To make a basic template, create a new folder in the templates folder. Name this folder after your template i.e. mynewtemplate. This folder contains two files:

  1. index.php
  2. templateDetails.xml

Additionally, to keep things organised, make two new folders - images and css. Inside the css folder, create a file called template.css.

The templateDetails.xml file holds metadata information about the template.

The index.php File

The index.php file becomes the core of every page that Joomla delivers. The template works by adding Joomla code into module positions and the component section in your template.

Step 1

A Joomla template begins with the following lines:

<?php defined( '_JEXEC' ) or die( 'Restricted access' );?>
<!DOCTYPE html>
<html lang="<?php echo $this->language; ?>">

The first line protects the code. The second line is the Document Type Declaration (DOCTYPE), which tells the browser and web crawlers which version of HTML the page is using. The third line begins the HTML document and describes what language the website is in.

Step 2

A html document is divided into two parts - head and body. The head contains the information about the document and the body contains the website code which controls the layout.

<head>
<jdoc:include type="head" />
<link rel="stylesheet" href="/<?php echo $this->baseurl ?>/templates/system/css/system.css" type="text/css" />
<link rel="stylesheet" href="/<?php echo $this->baseurl ?>/templates/system/css/general.css" type="text/css" />
<link rel="stylesheet" href="/<?php echo $this->baseurl ?>/templates/<?php echo $this->template; ?>/css/template.css" type="text/css" />
</head>

The first line gets Joomla to put the correct header information in. This includes the page title, meta information as well as system JavaScript. The remaining lines creates links to two system style sheets and to templates's own style sheet (named template.css and located in the css folder).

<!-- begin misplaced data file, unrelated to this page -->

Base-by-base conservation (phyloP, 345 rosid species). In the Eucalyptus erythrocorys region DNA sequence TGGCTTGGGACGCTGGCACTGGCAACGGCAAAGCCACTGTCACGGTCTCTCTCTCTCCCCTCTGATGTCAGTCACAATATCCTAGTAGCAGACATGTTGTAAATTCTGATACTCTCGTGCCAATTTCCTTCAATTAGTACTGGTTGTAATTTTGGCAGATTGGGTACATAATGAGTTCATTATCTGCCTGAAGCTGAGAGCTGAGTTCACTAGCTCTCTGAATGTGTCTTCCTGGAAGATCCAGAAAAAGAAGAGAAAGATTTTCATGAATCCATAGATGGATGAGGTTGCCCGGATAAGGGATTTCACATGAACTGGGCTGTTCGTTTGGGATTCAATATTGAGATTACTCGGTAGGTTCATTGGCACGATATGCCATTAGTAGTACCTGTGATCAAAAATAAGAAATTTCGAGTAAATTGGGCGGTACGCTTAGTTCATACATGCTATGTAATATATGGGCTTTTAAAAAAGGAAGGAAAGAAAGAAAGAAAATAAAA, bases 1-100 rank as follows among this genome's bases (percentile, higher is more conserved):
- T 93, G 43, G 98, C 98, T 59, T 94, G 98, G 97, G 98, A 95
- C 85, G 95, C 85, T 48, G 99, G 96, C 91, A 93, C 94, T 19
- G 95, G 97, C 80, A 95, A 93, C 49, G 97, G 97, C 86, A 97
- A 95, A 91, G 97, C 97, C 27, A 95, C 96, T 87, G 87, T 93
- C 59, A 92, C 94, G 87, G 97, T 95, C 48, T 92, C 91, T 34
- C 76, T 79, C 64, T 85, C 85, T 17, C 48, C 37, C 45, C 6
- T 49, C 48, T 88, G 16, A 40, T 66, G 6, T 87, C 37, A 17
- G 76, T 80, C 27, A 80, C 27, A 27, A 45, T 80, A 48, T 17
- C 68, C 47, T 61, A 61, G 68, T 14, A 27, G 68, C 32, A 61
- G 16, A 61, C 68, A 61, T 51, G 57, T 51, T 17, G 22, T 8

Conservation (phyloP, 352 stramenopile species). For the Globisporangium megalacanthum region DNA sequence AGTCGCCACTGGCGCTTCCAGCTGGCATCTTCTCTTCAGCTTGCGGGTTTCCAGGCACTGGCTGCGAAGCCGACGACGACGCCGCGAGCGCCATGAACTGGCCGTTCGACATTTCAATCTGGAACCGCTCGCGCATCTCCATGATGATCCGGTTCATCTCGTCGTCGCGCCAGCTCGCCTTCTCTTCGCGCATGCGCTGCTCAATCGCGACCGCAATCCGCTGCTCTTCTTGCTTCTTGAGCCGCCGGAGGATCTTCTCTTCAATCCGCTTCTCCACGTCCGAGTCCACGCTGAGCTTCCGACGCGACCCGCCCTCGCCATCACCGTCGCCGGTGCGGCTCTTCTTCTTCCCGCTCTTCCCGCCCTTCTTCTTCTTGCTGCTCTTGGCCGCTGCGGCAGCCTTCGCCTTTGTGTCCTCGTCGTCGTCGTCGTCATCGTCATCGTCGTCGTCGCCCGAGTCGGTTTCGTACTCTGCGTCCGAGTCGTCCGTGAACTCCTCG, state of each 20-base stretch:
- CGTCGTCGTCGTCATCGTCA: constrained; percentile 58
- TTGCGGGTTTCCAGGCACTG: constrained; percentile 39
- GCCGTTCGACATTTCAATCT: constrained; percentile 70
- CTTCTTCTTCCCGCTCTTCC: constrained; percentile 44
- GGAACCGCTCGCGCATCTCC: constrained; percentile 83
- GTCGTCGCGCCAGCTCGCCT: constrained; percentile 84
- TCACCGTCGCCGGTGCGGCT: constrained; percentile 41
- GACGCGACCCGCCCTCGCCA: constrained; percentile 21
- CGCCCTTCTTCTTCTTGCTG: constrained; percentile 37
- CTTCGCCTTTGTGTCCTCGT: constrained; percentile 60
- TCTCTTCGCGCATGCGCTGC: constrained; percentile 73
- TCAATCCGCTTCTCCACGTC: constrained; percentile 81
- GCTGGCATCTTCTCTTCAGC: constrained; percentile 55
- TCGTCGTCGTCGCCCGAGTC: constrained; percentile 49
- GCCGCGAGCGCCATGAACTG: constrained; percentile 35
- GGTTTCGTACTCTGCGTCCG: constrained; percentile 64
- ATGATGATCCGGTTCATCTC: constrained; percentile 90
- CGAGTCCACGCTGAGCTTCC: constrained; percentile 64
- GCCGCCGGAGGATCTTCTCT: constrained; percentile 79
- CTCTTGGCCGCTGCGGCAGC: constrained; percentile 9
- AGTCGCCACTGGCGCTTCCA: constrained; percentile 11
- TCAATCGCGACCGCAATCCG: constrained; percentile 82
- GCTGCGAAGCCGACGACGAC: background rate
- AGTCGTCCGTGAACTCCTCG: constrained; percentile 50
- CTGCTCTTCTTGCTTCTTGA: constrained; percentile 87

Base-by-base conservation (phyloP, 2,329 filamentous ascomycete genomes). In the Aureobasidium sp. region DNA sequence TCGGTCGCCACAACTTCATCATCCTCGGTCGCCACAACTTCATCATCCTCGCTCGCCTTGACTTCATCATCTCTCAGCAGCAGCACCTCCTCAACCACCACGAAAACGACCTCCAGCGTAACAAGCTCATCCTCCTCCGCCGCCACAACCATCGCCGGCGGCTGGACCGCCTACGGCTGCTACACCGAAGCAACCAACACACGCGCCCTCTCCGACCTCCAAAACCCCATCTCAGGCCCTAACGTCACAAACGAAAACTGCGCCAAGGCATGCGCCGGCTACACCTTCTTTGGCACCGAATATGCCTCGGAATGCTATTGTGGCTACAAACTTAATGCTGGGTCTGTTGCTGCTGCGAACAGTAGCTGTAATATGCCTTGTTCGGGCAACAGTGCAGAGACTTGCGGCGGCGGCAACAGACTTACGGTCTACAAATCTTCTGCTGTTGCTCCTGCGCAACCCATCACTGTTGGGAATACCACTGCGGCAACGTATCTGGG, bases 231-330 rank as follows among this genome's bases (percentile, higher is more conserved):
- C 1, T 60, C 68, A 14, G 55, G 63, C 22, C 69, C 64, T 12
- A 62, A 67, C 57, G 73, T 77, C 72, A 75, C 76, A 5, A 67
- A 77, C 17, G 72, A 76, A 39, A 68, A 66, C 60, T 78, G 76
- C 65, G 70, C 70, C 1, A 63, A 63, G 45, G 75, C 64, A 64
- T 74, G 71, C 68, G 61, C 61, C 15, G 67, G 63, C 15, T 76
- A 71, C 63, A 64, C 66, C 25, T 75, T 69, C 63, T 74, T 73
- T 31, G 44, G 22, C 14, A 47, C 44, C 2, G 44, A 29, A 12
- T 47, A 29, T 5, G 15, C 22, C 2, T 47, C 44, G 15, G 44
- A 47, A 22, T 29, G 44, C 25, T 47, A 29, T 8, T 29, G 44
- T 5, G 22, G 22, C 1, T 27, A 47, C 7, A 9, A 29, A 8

Step 3

<body>
<jdoc:include type="modules" name="top" />
<jdoc:include type="component" />
<jdoc:include type="modules" name="bottom" />
</body>

These lines, called jdoc statements, tell Joomla to include output from certain parts of the Joomla system. 

The line which says name="top" adds a module position called top and allows Joomla to place modules into this section of the template.

The type="component" line contains all articles and main content (joomla component). It goes in the centre of the template.

Step 4

Finally, close the html tag:

</html>

Counting Modules in a Position

The countModules method can be used within a template to determine the number of modules enabled in a given module position. This is used to include HTML around modules in a certain position only if at least one module is enabled for that position. This prevents empty regions from being defined in the template output. This technique is called as collapsing columns.

For example, the following code includes modules in the 'user1' position only if at least one module is enabled for that position.

<?php if ($this->countModules('user1')) : ?>
<div class="user1">
<jdoc:include type="modules" name="user1" style="rounded" />
</div>
<?php endif; ?>